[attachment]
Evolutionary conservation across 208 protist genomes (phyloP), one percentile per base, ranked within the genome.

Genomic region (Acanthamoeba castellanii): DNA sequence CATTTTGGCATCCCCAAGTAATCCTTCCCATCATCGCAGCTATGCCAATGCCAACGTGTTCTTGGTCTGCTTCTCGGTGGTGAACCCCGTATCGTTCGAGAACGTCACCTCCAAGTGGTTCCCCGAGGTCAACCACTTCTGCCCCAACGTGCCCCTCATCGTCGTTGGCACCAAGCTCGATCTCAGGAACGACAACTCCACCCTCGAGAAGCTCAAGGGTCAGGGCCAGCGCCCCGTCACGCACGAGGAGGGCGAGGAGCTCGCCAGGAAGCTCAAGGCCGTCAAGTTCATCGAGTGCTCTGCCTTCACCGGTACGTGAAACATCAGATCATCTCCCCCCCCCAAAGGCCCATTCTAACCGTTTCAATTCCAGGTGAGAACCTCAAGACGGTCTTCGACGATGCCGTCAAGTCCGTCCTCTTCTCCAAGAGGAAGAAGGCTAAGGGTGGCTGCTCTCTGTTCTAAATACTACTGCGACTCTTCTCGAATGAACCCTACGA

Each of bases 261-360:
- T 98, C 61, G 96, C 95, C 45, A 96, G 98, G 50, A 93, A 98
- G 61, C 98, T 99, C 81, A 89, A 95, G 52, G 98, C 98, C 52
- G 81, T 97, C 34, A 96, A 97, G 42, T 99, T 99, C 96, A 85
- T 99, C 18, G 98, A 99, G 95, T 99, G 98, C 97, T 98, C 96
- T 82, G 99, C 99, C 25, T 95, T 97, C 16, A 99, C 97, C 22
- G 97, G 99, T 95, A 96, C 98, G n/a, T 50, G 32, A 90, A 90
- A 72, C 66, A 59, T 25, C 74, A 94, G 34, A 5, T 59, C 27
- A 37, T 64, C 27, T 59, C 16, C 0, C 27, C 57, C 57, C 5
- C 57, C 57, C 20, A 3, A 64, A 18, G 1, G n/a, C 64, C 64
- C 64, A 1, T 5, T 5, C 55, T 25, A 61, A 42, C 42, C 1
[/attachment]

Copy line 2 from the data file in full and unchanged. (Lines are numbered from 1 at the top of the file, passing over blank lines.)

Genomic region (Acanthamoeba castellanii): DNA sequence CATTTTGGCATCCCCAAGTAATCCTTCCCATCATCGCAGCTATGCCAATGCCAACGTGTTCTTGGTCTGCTTCTCGGTGGTGAACCCCGTATCGTTCGAGAACGTCACCTCCAAGTGGTTCCCCGAGGTCAACCACTTCTGCCCCAACGTGCCCCTCATCGTCGTTGGCACCAAGCTCGATCTCAGGAACGACAACTCCACCCTCGAGAAGCTCAAGGGTCAGGGCCAGCGCCCCGTCACGCACGAGGAGGGCGAGGAGCTCGCCAGGAAGCTCAAGGCCGTCAAGTTCATCGAGTGCTCTGCCTTCACCGGTACGTGAAACATCAGATCATCTCCCCCCCCCAAAGGCCCATTCTAACCGTTTCAATTCCAGGTGAGAACCTCAAGACGGTCTTCGACGATGCCGTCAAGTCCGTCCTCTTCTCCAAGAGGAAGAAGGCTAAGGGTGGCTGCTCTCTGTTCTAAATACTACTGCGACTCTTCTCGAATGAACCCTACGA